The fear portion as seen as possibly falling from a height, like skydiving. Though, reframing that fear is key. Changing the notion of fear. Fear is the supposition of the mind that discomfort may follow. As we are want to avoid discomfort, that is where we learn though. Where we grow. Comfort offers just that, a place to feel padded, secured. Discomfort is the change, the opportunity.

I reference trying sushi for the first time. That can be a huge jump outside of a comfort zone for a lot of people. Maybe it’s something to ease into. Start with familiar ingredients, go for the crab, cream cheese, and avocado roll. All familiar things in a new package. Taking clients to that point, giving them familiar with a shift.

For this I present an activity that may be familiar, but also provide an element of shift. Growing up I loved Dr Mario (Nintendo) and fancied ways to create a Dr Mario-esque board game. Below you will find the rules and player sheets for a game I call Pharma Logical! Thank you Steven Aramini for the name suggestion.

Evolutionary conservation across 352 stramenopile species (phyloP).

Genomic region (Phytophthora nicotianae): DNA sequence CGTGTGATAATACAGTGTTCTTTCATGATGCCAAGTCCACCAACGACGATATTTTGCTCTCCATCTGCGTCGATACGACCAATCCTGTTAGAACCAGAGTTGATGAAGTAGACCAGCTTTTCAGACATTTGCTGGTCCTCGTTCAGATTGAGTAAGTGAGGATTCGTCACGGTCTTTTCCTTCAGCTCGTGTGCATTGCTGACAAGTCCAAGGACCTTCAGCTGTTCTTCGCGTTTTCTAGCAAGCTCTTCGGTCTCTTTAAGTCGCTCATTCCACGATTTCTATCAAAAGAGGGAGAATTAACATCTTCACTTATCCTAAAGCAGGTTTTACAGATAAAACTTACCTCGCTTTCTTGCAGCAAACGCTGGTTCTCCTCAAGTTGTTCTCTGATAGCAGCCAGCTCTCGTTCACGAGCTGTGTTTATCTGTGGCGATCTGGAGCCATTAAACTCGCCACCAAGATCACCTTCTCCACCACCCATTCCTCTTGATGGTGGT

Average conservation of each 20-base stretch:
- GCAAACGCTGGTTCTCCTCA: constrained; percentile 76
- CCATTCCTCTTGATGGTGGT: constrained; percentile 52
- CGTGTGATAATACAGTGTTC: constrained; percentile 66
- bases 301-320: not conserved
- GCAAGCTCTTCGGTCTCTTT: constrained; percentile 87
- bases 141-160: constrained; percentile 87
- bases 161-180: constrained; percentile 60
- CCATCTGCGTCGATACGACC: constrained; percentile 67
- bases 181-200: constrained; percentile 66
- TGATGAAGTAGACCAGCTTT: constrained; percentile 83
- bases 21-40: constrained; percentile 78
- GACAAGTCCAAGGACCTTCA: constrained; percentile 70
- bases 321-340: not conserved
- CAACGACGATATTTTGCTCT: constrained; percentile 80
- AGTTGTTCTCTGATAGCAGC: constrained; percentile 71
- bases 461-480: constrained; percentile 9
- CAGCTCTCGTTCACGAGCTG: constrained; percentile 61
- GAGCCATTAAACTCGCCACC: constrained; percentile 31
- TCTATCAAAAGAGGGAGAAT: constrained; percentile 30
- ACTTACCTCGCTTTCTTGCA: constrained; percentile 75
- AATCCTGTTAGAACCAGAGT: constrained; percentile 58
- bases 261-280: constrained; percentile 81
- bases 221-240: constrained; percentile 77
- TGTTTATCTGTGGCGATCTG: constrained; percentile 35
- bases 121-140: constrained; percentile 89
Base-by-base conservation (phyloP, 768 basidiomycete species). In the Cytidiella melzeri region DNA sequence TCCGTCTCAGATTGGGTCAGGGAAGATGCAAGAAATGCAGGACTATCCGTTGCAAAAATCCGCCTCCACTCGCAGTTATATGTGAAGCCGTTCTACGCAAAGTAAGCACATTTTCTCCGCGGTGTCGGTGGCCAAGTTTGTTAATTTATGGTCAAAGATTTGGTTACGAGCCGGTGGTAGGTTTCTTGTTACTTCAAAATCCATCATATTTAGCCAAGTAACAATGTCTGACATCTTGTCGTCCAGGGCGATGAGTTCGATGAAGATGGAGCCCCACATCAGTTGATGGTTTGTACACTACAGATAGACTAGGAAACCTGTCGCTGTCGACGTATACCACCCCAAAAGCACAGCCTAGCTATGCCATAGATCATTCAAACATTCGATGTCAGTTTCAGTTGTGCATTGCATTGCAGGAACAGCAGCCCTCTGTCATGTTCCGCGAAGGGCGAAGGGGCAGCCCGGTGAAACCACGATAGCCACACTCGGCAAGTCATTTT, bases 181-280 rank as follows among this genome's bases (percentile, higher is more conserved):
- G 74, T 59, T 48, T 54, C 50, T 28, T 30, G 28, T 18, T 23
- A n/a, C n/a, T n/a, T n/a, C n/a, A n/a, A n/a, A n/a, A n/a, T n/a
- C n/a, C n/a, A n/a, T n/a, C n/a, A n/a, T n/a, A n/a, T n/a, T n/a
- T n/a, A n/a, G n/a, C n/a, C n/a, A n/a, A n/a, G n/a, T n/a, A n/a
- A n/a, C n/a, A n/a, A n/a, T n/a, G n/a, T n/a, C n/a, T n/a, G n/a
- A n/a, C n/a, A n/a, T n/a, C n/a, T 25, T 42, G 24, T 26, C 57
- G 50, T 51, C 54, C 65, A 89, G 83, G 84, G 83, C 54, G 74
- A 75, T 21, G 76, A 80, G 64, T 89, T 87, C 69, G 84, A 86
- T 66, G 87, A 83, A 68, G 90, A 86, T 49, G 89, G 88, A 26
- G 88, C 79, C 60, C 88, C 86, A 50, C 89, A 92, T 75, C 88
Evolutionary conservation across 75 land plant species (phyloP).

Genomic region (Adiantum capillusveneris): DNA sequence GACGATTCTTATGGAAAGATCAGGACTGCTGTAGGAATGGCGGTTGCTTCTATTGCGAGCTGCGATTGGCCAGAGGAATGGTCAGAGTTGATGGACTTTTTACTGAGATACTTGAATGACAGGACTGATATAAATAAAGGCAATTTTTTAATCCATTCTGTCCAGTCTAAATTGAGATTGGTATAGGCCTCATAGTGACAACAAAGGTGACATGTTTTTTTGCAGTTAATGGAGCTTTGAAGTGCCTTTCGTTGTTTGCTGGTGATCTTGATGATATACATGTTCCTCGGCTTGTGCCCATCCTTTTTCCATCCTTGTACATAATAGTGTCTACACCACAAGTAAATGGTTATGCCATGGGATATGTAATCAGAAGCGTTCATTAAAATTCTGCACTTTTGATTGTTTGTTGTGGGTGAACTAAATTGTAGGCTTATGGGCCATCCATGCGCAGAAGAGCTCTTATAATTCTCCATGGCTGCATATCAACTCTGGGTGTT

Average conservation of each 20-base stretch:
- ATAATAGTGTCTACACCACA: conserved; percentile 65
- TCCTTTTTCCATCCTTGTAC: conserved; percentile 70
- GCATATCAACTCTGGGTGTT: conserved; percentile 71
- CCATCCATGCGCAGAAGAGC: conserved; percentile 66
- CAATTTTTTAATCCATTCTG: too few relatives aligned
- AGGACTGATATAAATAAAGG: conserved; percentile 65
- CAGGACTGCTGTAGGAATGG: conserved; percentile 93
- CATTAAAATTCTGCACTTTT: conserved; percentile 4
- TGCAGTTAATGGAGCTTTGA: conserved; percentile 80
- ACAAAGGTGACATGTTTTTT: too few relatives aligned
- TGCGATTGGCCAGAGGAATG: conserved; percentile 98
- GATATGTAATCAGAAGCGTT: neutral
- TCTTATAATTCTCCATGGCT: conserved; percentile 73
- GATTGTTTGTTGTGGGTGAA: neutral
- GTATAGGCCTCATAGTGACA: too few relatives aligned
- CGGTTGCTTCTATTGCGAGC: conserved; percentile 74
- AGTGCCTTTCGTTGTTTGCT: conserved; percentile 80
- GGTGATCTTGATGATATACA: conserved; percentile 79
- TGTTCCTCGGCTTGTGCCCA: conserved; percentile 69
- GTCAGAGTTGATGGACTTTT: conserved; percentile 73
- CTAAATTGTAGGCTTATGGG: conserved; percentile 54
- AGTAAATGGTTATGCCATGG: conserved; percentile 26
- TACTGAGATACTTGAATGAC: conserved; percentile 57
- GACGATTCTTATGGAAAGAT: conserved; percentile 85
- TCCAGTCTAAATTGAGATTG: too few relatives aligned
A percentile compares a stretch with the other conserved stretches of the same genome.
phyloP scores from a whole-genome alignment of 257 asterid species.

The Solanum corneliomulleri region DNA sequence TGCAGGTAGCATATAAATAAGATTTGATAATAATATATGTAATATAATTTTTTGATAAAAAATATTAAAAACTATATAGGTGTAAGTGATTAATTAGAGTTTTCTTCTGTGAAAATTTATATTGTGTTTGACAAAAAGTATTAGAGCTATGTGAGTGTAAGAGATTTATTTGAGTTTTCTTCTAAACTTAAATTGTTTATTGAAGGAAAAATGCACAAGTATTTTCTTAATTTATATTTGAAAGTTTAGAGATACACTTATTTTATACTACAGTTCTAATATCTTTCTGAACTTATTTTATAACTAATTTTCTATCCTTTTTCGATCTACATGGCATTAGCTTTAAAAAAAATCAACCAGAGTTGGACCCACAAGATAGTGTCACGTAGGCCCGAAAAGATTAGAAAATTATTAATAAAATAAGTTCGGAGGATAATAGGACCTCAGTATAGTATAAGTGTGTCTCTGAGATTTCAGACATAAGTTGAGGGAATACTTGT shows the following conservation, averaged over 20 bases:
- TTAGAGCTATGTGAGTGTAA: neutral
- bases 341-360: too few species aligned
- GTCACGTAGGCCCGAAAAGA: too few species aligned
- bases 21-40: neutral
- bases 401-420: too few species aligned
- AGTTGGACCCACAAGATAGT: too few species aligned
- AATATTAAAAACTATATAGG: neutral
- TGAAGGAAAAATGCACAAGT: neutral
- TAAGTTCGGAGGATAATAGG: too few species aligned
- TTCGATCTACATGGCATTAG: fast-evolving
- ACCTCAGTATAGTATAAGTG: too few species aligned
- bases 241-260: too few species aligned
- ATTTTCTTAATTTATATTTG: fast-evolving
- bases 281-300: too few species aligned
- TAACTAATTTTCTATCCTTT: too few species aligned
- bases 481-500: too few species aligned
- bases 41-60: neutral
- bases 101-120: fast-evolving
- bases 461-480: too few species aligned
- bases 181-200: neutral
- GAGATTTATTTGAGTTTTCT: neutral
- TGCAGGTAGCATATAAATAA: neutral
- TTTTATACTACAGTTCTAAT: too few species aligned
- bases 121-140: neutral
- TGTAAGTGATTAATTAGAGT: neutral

Pharma Logical is a game about encountering adversity in a small space and determining the timing for creating a path. Do you wait and hold out for more symbols or do you jump in for a quick score. I hope you enjoy the game and as always, thank you for reading.

Pharma Logical ^

A roll and write about healing what ails you!

Sheet play space is 8 high x 4 wide grid

2 Dice


Set up: ^

Place the sheet in front of you so that opening of the jar printed on the page face away from you. Grab a pen. Roll 2 dice, place a Square at their intersection, then do the same for a Circle, then a triangle. If a symbol would be placed where there already is a symbol reroll dice until symbol can be placed. These symbols may start at the bottom or be placed throughout the sheet, mark an S in each of these symbols to indicate they are the starting spaces.